The Senate confirmed David M. Turk as deputy Energy secretary in a 98-2 vote Wednesday.
Republican Sens. Rand PaulRandal (Rand) Howard PaulVaccine 'resisters' are a real problem Democrats fret as longshot candidates pull money, attention Journalist Dave Levinthal discusses 'uptick' in congressional stock trade violations MORE (Ky.) and Josh HawleyJoshua (Josh) David HawleyState watchdog to launch review of Biden's Afghanistan withdrawal Juan Williams: Trump's toxicity fuels fear of violence Pentagon, State Department square off on Afghanistan accountability MORE (Mo.) were the only senators to vote against Turk’s confirmation in the full Senate vote on Wednesday.
Turk, who served on the National Security Council and in the State Department during the Obama administration, cleared the Senate Energy and Natural Resources Committee in an unanimous vote earlier in the month.
Although the panel’s Republicans, many of whom represent energy-producing Western states, have frequently been sharply critical of the administration’s energy policies, ranking member John BarrassoJohn Anthony BarrassoSenate appears poised to advance first Native American to lead National Park Service Sunday shows preview: Senate votes to raise debt ceiling; Facebook whistleblower blasts company during testimony The Hill's Morning Report - Presented by Facebook - After high drama, Senate lifts debt limit MORE (R-Wyo.) praised him in the earlier vote.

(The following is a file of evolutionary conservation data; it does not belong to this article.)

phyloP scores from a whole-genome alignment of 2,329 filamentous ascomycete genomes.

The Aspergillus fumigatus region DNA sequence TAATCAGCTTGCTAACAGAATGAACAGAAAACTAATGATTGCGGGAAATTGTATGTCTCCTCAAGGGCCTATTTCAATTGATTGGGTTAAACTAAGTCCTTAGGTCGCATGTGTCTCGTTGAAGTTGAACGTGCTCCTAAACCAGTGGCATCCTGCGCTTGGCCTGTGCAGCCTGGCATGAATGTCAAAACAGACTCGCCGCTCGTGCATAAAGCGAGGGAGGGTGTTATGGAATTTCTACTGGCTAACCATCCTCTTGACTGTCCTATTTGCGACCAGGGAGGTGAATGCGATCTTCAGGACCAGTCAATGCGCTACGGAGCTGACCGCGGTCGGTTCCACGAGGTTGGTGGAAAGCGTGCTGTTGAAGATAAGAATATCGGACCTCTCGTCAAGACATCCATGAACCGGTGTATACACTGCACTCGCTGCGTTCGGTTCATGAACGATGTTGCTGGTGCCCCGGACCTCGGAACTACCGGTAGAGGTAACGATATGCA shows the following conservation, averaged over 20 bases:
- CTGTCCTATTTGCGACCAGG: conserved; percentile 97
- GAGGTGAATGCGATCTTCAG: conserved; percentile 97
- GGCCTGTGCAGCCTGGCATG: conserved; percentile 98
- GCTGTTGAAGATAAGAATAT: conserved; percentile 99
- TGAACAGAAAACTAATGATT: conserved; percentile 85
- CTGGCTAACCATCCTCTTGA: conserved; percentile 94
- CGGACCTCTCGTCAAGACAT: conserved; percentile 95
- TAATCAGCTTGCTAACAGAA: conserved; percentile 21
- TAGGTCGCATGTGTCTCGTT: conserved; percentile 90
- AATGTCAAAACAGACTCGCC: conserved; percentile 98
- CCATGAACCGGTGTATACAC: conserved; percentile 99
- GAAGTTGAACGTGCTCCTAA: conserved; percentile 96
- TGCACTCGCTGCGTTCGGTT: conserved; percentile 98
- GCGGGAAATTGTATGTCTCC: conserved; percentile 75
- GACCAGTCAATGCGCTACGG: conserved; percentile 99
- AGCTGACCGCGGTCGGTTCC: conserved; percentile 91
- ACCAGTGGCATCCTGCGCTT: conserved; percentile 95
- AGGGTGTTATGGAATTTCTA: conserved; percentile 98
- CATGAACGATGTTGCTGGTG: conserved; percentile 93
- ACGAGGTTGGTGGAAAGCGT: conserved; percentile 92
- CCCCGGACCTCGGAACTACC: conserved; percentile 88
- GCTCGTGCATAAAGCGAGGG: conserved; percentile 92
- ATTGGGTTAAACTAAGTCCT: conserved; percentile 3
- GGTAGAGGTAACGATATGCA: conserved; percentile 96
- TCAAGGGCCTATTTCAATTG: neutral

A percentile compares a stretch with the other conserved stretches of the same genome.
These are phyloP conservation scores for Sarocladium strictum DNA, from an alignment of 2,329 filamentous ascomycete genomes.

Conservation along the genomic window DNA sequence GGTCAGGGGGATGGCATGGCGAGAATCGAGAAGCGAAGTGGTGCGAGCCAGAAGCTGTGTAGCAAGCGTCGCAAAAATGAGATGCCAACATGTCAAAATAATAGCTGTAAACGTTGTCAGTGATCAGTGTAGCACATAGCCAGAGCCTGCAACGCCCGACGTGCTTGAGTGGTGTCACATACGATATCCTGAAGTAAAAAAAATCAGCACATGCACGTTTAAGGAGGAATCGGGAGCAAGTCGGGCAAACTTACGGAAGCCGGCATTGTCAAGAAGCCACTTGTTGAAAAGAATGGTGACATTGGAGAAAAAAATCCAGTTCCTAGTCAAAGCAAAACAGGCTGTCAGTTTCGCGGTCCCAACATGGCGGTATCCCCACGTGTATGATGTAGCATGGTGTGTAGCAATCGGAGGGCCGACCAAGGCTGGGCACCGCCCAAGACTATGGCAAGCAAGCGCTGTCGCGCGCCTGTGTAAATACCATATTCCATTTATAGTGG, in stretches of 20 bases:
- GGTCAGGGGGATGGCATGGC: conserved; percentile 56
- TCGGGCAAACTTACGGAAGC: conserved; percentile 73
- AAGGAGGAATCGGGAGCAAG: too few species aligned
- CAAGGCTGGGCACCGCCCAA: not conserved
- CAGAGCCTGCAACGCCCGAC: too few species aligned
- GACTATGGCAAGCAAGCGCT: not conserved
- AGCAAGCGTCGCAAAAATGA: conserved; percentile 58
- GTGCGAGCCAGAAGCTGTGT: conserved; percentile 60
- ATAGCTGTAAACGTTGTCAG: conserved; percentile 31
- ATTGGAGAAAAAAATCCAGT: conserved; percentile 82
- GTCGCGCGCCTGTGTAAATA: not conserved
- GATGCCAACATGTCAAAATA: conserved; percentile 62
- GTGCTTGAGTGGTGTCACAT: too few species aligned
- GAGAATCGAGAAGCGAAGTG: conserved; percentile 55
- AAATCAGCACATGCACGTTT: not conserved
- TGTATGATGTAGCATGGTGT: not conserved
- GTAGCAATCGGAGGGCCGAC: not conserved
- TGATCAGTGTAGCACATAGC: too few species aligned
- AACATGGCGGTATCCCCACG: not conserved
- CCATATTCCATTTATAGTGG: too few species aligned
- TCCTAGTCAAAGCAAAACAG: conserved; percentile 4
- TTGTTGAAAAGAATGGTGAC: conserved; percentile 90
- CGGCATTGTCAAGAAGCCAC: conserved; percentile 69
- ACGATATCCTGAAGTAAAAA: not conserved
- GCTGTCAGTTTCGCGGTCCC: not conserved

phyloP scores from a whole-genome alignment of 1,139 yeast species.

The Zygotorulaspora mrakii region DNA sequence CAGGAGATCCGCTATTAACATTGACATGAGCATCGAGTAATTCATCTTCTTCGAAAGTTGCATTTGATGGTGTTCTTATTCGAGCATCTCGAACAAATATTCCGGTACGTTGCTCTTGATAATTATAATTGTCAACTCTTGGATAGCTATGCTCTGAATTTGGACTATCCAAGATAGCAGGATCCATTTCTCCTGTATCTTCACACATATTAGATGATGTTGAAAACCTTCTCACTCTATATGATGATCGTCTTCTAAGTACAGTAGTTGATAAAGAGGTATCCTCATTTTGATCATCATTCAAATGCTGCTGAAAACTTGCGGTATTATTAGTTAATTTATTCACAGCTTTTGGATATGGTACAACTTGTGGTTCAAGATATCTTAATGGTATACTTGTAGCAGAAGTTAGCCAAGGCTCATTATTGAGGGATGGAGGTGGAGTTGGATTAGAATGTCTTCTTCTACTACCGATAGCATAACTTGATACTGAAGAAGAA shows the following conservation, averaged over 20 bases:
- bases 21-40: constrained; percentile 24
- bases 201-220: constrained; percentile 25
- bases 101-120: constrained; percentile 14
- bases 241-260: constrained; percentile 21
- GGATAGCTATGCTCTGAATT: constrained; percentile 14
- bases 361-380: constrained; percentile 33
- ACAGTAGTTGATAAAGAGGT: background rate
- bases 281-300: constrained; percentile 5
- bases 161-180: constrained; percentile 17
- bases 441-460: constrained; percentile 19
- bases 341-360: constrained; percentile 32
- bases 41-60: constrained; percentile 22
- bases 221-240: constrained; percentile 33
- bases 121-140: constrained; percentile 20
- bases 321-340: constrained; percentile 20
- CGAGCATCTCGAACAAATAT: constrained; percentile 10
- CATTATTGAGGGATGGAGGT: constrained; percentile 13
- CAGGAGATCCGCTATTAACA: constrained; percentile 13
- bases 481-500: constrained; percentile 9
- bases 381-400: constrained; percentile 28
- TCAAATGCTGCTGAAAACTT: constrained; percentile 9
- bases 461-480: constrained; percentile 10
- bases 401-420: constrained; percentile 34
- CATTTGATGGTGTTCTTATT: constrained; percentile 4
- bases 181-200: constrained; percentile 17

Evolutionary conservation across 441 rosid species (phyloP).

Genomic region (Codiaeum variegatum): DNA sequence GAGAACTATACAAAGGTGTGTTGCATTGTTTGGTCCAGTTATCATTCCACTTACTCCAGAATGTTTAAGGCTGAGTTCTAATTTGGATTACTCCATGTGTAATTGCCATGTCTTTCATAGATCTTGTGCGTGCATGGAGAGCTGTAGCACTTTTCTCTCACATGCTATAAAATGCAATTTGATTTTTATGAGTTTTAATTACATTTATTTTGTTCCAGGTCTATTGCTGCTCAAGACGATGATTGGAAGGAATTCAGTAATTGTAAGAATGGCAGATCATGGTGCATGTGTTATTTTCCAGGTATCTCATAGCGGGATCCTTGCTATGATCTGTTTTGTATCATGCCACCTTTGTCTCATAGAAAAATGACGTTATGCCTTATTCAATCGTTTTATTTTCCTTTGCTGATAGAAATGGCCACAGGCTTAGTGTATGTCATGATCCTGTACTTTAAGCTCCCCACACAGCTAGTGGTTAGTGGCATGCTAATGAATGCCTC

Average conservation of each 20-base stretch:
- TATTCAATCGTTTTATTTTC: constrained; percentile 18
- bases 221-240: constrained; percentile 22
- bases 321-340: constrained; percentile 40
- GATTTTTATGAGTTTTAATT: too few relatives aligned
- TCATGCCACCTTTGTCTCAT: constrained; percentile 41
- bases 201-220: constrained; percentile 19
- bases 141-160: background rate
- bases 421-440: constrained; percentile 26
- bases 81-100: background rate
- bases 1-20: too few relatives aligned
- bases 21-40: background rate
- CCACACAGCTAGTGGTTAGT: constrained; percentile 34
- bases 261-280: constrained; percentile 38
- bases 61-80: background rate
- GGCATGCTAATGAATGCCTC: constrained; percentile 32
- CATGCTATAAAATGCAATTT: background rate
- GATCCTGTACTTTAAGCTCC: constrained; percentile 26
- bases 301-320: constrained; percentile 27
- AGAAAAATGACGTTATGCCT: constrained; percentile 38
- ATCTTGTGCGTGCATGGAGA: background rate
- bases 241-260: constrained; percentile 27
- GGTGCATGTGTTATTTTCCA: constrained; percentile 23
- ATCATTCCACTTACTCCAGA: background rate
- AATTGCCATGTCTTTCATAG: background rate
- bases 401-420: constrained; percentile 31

“If confirmed, Mr. Turk must prioritize policies that take advantage of the tremendous economic and national security benefits generated by abundant oil, natural gas and coal resources that we have,” Barrasso said. “I especially appreciate his commitment to carbon capture utilization and sequestration technology as well as the need to construct CO2 pipelines to move that captured carbon.”
Barrasso reiterated his praise of Turk on the Senate floor ahead of the vote, specifically highlighting their mutual support for carbon capture technology and saying it was "clear from his nomination hearing that he is dedicated to all types of American energy."
“Mr. Turk was also very responsive to the committee’s questions, for the record. That has not been the case for every one of President BidenJoe Biden White House: US has donated 200 million COVID-19 vaccines around the world Police recommend charges against four over Sinema bathroom protest K Street revenues boom MORE’s nominees so far,” he added.
“Coal, oil, natural gas, nuclear power, and renewables are all essential to America’s energy mix," Barrasso said. "Mr. Turk demonstrated that he understood that reality during his nomination hearing.”
Turk, who also worked as the State Department’s deputy special envoy for climate change, had worked at the International Energy Agency since 2016.
“Growing up in a small Midwestern town, I saw up close our community struggle when the local steel mill downsized and laid off more and more workers,” Turk told The Washington Post in February after his nomination was announced.
“If confirmed, I’ll carry this experience to my work at the Department of Energy to make sure we listen to the voices of workers and families impacted by changing economic conditions so the clean energy future we build creates good-paying jobs in all corners of our country."
Energy Secretary Jennifer GranholmJennifer GranholmOvernight Energy & Environment — Presented by ExxonMobil — Biden administration breaks down climate finance roadmap Regulators can no longer rubber-stamp expansion of the oil and gas industry Obama to attend Glasgow climate summit MORE was previously confirmed by the chamber 64-35 on Feb. 25.